Square 1 (Figs. 2, 3)
The square was excavated to a depth of 0.8 m (68.27 m above sea level; hereafter, asl) and three floors were exposed: the first and upper one was at the elevation of surface (69.07 m asl), the second was east of it (68.77 m asl) and the third extended to the south (L1; 68.27 m asl). The upper floor was composed of irregular-shaped stones, whereas the two other floors consisted of pounded earth mixed with inclusions of kurkar and soft limestone. The absence of architectural elements to which the floors could be ascribed hampered the ability to determine if these were the floors of courtyards or rooms.
Just a single diagnostic potsherd of a bowl, dating to the Mamluk period (Fig. 4:1) was found above the bottom floor. Accordingly, it is possible to date the use of the bottom two floors to the Mamluk period. The upper floor, at the surface elevation, should probably be attributed to modern activity, close to a residential house that is currently being used.
Squares 2, 3 (Figs. 2, 5)
As in Square 1, here too three floors were exposed: an upper floor (68.68–68.77 m asl); a middle one (L2, L3; 67.84–68.13 m asl) and a lower one (L5, L6; 67.15–67.20 m asl). The upper and middle floors were composed of grayish white pounded chalk and the bottom floor was tamped earth mixed with kurkar and soft limestone inclusions. Two walls built of mud bricks (0.25×0.35 m) were discovered: Wall 1 (length 0.7 m, width 0.3 m) in Square 2 and Wall 2 (length 1.6 m) in Square 3, close and parallel to its eastern side. The lower floor (L5, L6) abutted these two walls. The potsherds below the lower floor (L9) dated to the Early Islamic period (eighth–tenth centuries CE) and included a lid of an open cooking pot (Fig. 4:10), a cooking pot handle (Fig. 4:11) and a white jug (Fig. 4:17). The potsherds above the lower floor (L5, L6) and below the middle floor (L2, L3) dated mostly to the Early Islamic period and included bowls (Fig. 4:2–6), cooking vessels (Fig. 4:8, 9), jars (Fig. 4:14–16) anda flask (Fig. 4:18), with the exception of a single cooking pot (Fig. 4:7) and jar (Fig. 4:16) that dated to the Mamluk period.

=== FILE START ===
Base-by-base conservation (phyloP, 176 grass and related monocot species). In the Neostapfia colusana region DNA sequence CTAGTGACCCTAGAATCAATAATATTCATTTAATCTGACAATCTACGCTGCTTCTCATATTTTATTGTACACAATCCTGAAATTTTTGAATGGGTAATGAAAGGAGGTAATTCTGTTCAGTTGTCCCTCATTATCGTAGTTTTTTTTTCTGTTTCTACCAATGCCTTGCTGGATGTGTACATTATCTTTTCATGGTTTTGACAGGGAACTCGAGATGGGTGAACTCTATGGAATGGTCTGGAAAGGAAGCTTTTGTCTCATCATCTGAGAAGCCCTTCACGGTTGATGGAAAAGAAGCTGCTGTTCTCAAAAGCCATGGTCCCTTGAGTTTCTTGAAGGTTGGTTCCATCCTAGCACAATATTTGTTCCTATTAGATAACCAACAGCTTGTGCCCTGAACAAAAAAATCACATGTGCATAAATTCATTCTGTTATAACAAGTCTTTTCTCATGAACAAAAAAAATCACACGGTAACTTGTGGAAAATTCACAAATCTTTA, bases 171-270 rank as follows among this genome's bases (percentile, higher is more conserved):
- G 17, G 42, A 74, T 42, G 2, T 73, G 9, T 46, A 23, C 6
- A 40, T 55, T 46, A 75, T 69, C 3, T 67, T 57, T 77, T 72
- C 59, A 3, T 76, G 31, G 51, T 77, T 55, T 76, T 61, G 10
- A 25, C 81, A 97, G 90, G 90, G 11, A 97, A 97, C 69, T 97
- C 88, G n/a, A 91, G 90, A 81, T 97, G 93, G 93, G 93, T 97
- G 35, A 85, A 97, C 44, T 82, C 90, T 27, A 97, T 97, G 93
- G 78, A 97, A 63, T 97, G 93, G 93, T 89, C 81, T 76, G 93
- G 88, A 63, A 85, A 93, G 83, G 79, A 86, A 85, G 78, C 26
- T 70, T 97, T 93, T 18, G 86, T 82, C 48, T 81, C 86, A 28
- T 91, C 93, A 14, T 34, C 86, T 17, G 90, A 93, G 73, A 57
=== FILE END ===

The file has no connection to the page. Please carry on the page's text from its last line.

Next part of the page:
Based on these artifacts, the lower floor should be dated to the Early Islamic period and the upper two floors—to the Mamluk period.
Square 4 (Figs. 2, 6)
A backhoe was used to dig a trench, alongside which a plaster floor (L7; thickness 1 cm; 67.95 m asl; Fig. 6) that was and rich in charcoal inclusions, was exposed. No architectural remains that could be associated with this floor were found.
Potsherds dating to the Mamluk period were uncovered above the floor, including bowls (Fig. 7:1, 2) and a jar (Fig. 7:5) and below the floor (L8), a deep bowl (Fig. 7:3) and a jar (Fig. 7:4) were discovered.
The pottery finds indicate that the floor should be dated to the Mamluk period.
The ancient architectural remains exposed in the excavation date to the Early Islamic period. The rapid development of Ramla at this time resulted in a significant expansion of the city, which incorporated the excavation area within its limits. The mud-brick wall remains probably belonged to a bathhouse, as such walls are characteristic of this type of structure.
The earthquakes of 1033 and 1068 CE destroyed the city and subsequently, its size was reduced. The later floors in the excavation were set in the Mamluk period, following these earthquakes; they were located on the eastern fringes of the city in this period and their purpose could not be determined.